Once indoors, I offered her the formula, but she turned her head away and rooted at my breast. I put the teat of the bottle near to my nipple, hoping it would prompt her to take it, but succeeded only in dribbling the formula over myself. Eventually she fell asleep.
I drowsed and worried. The baby seemed as fragile as a paper doll. If she died it would be my fault. I didn't want it to be my fault, but, more than that, I didn't want her to die. I stroked her forehead. My fingers ran over the gently shifting mass of serpents. They were used to me now. After a while the serpents rippled and tickled over my arm. They pierced my arm with their pinprick fangs and began to draw blood.
I flinched, but not enough to wake her. The baby had to feed and it didn't hurt so very much. After all, we all start out as vampires. And perhaps I was well adapted to that.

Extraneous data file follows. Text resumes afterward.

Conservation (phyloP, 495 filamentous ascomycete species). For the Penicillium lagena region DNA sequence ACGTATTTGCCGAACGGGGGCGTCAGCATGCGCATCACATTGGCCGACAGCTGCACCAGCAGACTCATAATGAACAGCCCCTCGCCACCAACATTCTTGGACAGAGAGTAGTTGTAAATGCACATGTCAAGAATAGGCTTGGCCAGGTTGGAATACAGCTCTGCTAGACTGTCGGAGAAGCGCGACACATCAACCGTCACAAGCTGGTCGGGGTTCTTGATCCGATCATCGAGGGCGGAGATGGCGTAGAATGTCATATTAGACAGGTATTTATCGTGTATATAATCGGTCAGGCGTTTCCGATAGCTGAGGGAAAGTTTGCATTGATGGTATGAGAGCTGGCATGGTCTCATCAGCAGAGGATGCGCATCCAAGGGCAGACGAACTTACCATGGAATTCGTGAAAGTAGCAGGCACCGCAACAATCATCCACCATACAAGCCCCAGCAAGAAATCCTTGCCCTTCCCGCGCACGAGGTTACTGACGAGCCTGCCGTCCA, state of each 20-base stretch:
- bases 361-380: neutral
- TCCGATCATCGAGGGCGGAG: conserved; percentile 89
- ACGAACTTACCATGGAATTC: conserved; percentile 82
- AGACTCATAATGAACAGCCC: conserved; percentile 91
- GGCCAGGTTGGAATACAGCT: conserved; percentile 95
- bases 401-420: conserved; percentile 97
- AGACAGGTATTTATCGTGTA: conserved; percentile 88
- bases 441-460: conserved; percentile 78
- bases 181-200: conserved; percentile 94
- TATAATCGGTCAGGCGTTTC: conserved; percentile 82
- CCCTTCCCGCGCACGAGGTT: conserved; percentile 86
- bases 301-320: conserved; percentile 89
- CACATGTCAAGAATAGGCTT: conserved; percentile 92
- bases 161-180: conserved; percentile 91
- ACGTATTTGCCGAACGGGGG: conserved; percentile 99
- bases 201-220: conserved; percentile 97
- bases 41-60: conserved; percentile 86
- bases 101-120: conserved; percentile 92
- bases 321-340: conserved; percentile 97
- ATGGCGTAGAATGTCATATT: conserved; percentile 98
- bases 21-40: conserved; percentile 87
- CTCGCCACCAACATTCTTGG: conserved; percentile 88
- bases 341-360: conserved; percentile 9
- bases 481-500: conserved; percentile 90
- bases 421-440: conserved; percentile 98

They say, they say. If you listen to "them", the voices of our fears and desires, they say we're looking for a way to survive. Not just individuals, not just on a day to day basis, but as a species. They say that's why there are so many mutant kids being born. Something at some deep, mythic level knows that we're in deep shit and is casting around for a way out. We're trying to save ourselves even as we do our damnedest to sink back into the pit.
The baby snuggled against my breast and her serpents suckled blood from my arm, until she blushed pink and sated. I thought perhaps we were bonding, this ugly, beautiful, unhappy baby and I. And even though I told myself I was deceiving myself, that bonding was just a pleasant fairytale that our ancestors whisper like the wind blowing through our bones to persuade mothers to take care of their children, I thought she and I both needed to wrap ourselves in that fairytale. I thought perhaps we could love one another.